“You Look Great”, Other Lies & a Happy Father’s Day!

2011 June 19

Here’s a blog post on an article by a dad, on Father’s day

Your best friend, or a close relative, or a colleague has been diagnosed to have a serious disease. You visit. What do you say? Or do?

Unfortunately, most of the things that we usually say or do are not very helpful. And sometimes we end up saying rather horrible things.

So, here’s a guide for you, by Bruce Feiler, published in the New York Times:

I wanna hold your handMY friend sat down and ordered a stiff drink. I didn’t think of her as the stiff-drink kind. An hour later, after our spouses drifted off into conversation, she leaned over the table. “I need your help,” she said. “My sister has a brain tumor. I don’t know what to do.”

Three years ago this month, I learned that I had a seven-inch osteosarcoma in my left femur. Put more directly: I had bone cancer. That diagnosis led me down a dark year that included nine months of chemotherapy and a 15-hour surgery to reconstruct my left leg.

[..] But as my friend’s query suggested, some gestures were more helpful than others, and a few were downright annoying. So at the risk of offending some well-meaning people, here are:

Six Things You Should Never Say to a Friend (or Relative or Colleague) Who’s Sick:

  1. What Can I Do To Help?
  2. My Thoughts And Prayers Are With You.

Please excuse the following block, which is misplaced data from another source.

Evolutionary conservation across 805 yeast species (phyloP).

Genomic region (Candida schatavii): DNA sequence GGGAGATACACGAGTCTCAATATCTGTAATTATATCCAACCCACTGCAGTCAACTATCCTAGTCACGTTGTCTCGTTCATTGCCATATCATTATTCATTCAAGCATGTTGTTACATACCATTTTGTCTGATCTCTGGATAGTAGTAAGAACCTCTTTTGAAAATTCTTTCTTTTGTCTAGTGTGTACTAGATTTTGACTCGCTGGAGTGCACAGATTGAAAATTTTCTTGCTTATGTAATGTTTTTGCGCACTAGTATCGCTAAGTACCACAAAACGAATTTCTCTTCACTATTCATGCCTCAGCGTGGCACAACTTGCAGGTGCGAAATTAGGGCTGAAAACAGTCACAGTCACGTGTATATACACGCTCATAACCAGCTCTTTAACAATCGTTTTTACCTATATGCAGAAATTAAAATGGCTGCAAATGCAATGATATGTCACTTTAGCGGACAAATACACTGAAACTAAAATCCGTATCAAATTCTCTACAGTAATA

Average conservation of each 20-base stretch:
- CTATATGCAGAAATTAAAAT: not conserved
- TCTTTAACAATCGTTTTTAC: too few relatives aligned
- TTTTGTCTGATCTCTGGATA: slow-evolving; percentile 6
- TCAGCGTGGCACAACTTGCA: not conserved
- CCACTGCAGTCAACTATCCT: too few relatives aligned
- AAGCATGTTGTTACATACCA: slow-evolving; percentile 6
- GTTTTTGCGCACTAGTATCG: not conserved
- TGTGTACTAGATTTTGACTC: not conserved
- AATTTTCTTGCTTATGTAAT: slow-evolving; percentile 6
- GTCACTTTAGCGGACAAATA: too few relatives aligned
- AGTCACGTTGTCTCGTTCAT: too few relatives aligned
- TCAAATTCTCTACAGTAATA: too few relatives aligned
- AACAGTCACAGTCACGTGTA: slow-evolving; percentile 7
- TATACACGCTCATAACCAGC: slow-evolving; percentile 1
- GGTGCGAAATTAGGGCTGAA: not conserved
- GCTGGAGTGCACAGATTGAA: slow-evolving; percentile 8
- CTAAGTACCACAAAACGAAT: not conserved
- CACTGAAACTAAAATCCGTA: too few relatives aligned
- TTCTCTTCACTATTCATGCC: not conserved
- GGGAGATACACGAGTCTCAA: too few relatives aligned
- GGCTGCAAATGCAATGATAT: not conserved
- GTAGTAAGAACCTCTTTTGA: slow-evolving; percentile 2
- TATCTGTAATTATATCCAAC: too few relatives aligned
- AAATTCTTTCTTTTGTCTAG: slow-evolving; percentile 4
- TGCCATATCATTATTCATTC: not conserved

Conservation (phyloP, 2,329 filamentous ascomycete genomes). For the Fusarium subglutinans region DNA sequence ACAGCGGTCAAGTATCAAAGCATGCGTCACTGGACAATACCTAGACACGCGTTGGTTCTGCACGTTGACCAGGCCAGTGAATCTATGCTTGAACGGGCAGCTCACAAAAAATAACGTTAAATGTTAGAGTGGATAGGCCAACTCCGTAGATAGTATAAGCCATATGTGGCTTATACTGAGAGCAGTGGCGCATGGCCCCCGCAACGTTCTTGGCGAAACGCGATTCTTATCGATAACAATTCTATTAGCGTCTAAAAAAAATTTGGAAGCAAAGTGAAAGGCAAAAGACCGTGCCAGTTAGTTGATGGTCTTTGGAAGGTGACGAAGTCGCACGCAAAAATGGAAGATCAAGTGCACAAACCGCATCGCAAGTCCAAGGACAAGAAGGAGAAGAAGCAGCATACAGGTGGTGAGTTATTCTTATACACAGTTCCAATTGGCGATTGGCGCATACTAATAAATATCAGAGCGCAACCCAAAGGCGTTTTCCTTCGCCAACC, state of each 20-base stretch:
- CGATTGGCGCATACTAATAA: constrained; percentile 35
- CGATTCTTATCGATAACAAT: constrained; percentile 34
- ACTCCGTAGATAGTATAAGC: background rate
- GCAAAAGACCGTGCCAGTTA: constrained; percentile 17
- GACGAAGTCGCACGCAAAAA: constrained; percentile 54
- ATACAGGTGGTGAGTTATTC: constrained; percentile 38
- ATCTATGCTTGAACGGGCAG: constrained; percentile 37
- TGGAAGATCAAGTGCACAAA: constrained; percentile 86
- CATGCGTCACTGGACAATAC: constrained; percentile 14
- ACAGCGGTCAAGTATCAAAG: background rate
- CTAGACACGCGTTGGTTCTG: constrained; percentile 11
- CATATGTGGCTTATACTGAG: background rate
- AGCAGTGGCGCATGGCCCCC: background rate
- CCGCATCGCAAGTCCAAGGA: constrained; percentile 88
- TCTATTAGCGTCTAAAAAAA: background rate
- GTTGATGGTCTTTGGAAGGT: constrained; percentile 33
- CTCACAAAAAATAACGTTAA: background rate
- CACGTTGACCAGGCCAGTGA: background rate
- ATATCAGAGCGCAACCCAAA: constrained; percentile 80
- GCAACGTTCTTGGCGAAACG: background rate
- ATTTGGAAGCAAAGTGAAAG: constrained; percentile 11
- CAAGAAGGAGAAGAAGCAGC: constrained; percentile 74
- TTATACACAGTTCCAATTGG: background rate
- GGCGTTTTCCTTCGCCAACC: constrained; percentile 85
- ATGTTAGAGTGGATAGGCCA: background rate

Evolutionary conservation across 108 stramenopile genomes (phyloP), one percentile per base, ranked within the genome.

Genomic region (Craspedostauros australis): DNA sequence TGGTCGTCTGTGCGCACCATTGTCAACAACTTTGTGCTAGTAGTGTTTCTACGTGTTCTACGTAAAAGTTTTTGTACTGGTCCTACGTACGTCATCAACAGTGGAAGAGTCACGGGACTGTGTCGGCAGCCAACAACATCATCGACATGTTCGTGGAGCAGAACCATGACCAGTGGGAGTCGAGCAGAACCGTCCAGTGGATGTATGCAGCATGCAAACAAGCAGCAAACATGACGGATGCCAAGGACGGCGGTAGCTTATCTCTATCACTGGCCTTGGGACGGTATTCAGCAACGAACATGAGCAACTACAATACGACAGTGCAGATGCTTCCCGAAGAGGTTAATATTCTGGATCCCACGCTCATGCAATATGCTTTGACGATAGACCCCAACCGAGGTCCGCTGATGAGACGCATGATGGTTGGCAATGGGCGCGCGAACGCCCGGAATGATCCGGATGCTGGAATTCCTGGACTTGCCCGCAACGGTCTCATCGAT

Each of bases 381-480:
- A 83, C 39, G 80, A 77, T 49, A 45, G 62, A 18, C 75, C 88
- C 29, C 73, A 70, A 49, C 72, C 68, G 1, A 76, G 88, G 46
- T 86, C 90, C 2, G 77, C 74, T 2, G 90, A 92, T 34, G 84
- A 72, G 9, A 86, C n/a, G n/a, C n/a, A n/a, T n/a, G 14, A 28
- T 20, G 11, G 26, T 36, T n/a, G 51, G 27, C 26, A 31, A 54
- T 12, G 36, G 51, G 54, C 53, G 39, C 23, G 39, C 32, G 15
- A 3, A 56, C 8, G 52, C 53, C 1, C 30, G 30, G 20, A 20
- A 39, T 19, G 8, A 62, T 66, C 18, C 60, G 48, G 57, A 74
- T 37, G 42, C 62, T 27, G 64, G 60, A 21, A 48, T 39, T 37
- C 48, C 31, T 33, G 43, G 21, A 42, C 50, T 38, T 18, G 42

3. Did You Try That Mango Colonic I Recommended?
  4. Everything Will Be O.K.
  5. How Are We Today?
  6. You Look Great.

And Four Things You Can Always Say:

  1. Don’t Write Me Back.
  2. I Should Be Going Now.
  3. Would You Like Some Gossip?
  4. I Love You.

Read the full article, with descriptions for all 10, at the New York Times, from one that knows…

About Bruce Feiler: “… a young father when he was diagnosed with cancer. Worried about his daughters, he asked six men to form a “Council of Dads” to help guide them through their lives. This site is designed to help you do the same, whether you’re sick or well, male or female. Reach out to your friends. You’ll be glad you did!”find out more at the Council of Dads website. His memoir, “The Council of Dads: A Story of Family, Friendship and Learning How to Live” has just been published in paperback.

Watch his TED talk from January 2011:

 

One Response
  1. June 20, 2011

    Excellent advice there, from someone who has gone through the pain. However, not everyone is the same, and all rules may never apply to everyone! So when we go by these advices, and find that someone is still troubled or upset, we should be able to take a step back and think from that person’s point of view.

Comments are closed.